# Sum of Infinite series, does it converge?

1. Jan 16, 2007

### rcmango

1. The problem statement, all variables and given/known data

Find the sum of the infinite series, if the series converges.

infinity
E
n = 1

(2) / (n^2 + 2n)

2. Relevant equations

..

3. The attempt at a solution

I believe this problem doesn't look very hard, I think all i really need to do is divide the denominator and numerator by the largest n in the denominator.

so it would look like this --> (2/n^2) / (1 + 2/n)

which would become 0/1

so converges to 0?

but what is finding the sum of the infinite series?

2. Jan 16, 2007

### StatusX

You've shown that the terms go to zero as n->infinity. If this isn't true, the series couldn't converge, but by itself it doesn't guarantee the series converges. For example, even though $1/n \rightarrow 0$:

$$\sum_{n=1}^\infty \frac{1}{n} = \infty$$

Are you familiar with the series:

$$\sum_{n=1}^\infty \frac{1}{n^2}$$

? You can use this to show that your series converges. To find the sum, try to make it into a telescoping series.

3. Jan 16, 2007

### rcmango

i'm not too familiar with all the different series quite yet.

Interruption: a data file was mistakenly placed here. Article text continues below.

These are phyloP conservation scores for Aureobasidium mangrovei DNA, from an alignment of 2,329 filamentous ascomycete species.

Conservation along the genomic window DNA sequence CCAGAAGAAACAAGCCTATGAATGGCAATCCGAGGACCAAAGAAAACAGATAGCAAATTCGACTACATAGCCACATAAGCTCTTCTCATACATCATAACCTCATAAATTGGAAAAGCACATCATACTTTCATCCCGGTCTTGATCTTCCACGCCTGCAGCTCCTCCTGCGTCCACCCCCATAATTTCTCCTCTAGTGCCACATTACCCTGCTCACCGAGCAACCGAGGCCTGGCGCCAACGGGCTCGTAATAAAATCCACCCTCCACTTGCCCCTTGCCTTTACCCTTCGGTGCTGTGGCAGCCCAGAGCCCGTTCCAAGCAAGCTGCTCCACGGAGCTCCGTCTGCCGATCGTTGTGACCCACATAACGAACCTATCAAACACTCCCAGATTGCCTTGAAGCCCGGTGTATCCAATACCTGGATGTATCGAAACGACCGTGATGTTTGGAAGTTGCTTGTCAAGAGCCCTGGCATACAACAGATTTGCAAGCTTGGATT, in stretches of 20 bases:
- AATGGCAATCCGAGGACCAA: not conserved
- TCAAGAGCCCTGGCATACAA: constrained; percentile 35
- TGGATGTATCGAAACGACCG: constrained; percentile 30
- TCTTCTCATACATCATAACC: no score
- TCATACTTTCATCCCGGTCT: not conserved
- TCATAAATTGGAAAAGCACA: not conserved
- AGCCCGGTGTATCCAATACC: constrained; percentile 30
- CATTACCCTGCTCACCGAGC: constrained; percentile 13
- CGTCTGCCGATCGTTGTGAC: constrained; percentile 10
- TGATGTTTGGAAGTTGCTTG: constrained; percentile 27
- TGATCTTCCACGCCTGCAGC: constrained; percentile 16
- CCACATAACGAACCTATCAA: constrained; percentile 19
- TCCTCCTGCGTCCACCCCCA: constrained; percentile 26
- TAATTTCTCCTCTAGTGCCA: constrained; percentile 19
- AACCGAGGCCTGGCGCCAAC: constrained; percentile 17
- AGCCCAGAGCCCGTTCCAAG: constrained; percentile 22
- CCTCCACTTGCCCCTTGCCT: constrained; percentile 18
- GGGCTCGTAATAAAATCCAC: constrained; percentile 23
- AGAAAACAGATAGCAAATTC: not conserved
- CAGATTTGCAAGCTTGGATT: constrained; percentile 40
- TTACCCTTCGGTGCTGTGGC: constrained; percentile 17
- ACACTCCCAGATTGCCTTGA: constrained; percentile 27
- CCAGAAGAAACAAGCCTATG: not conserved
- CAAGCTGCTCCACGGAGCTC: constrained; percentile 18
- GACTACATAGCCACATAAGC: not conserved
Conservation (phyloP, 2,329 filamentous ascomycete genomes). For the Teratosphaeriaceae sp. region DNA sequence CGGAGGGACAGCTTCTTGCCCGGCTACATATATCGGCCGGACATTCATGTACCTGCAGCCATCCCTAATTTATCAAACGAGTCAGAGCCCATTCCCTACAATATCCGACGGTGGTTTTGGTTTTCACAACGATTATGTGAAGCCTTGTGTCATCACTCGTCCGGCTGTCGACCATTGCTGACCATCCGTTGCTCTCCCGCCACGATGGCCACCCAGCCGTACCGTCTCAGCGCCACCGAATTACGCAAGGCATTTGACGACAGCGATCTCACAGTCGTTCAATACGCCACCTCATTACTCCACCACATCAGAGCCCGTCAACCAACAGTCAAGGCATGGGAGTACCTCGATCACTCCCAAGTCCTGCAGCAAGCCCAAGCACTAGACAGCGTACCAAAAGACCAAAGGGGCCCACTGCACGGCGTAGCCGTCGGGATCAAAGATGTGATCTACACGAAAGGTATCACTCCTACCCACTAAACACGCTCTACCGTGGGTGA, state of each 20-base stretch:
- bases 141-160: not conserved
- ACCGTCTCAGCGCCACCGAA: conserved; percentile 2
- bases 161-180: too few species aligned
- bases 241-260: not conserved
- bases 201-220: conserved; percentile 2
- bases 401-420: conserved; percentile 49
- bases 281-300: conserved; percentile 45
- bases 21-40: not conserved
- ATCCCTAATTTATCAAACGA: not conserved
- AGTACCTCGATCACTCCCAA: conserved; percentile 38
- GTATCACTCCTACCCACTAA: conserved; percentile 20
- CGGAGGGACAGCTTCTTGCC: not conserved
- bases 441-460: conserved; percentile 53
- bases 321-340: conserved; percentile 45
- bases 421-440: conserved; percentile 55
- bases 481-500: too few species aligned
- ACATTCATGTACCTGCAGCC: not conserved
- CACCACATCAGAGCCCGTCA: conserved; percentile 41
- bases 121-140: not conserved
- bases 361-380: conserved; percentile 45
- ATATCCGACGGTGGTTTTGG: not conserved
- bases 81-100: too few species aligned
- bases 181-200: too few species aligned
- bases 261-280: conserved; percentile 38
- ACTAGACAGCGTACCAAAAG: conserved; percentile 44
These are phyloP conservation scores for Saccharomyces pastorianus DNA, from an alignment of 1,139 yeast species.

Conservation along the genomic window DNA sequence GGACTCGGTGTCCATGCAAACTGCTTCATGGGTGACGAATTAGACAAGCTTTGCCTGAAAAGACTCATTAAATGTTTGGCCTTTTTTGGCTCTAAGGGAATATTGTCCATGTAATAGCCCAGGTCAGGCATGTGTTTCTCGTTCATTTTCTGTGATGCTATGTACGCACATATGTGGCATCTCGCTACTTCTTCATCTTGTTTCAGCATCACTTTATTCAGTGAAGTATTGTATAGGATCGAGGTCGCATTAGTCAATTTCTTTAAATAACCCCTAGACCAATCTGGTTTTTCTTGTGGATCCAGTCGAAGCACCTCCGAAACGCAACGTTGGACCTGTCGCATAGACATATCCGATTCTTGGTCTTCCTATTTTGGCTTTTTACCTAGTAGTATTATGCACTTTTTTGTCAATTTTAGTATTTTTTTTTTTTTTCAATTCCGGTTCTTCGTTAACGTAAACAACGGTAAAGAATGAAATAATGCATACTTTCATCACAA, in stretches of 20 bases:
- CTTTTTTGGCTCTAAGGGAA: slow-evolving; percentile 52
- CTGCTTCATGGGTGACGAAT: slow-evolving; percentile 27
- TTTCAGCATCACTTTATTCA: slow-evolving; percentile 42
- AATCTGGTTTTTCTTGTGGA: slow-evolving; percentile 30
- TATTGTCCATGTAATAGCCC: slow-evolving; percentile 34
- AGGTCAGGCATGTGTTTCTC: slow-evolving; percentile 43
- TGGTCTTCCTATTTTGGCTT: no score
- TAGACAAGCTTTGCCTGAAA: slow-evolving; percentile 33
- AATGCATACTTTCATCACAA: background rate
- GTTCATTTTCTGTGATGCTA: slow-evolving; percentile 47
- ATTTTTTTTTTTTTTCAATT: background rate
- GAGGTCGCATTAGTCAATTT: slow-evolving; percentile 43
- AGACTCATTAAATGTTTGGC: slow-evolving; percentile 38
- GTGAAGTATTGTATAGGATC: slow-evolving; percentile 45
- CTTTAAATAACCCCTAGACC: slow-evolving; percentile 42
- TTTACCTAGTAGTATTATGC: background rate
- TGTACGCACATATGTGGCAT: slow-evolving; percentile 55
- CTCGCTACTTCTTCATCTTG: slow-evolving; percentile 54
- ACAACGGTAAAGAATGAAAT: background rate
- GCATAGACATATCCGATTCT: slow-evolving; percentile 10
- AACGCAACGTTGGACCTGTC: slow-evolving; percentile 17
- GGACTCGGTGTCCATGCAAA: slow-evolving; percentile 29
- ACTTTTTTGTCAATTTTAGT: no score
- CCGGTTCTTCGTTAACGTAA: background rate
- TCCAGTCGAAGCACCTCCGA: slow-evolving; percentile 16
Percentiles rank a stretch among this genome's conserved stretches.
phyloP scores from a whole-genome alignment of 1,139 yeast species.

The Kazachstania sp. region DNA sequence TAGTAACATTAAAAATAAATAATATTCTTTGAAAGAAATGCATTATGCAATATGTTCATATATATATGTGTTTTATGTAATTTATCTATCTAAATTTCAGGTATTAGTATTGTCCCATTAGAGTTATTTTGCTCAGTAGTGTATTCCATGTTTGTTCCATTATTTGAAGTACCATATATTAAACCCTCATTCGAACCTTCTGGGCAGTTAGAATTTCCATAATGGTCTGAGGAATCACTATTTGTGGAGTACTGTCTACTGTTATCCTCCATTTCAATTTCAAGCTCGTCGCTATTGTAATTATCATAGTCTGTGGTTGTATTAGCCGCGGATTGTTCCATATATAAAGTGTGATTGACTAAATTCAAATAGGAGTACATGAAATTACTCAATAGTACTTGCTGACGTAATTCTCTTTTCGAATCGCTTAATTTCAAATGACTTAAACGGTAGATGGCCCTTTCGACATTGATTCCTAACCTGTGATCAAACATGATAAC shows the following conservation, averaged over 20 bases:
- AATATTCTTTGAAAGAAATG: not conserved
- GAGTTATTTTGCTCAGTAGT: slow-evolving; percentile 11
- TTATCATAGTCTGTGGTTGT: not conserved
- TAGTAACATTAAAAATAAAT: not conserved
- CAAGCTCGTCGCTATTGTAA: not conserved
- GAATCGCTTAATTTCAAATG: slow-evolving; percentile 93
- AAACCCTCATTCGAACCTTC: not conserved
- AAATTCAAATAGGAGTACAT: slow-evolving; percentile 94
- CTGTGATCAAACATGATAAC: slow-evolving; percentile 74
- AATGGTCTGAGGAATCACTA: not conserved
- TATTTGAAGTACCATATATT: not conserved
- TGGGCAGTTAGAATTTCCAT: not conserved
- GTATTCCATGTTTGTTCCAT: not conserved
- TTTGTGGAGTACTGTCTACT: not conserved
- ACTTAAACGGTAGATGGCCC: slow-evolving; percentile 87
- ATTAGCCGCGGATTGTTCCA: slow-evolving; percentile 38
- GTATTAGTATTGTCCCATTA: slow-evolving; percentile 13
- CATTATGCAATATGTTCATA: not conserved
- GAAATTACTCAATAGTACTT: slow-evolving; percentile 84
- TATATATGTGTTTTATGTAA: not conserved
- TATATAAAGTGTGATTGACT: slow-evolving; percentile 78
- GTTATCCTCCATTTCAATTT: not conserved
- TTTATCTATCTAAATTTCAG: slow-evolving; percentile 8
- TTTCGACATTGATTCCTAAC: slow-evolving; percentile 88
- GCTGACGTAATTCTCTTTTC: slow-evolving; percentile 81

i'm confused when they say 'find the sum'

Am i trying to prove that this problem is similiar to a series pattern?
if so, we're on track to use the telescoping series to do this.

thankyou.

4. Jan 16, 2007

### HallsofIvy

Staff Emeritus
Interesting that you should mention "telescoping series"! Use "partial fractions" to write $\frac{2}{n^2+ 2n}$ as difference of two fractions and see what you get.

5. Jan 16, 2007

### rcmango

ya someone up above recommended the telescoping series..

for partial fractions I tried using a formula, but i don't think i reached the correct partial fractions.

first i factored this fraction: 2/(n)(n+2)

then used substitution to reach factorials, but i don't think i reached the correct answer --> 2/n(n+2) = 1/n + 1/(n+2)

are we making progress?
thanks so far.

6. Jan 17, 2007

### dextercioby

It's with a minus

$$\frac{2}{n(n+2)}=\frac{1}{n}-\frac{1}{n+2}$$

Daniel.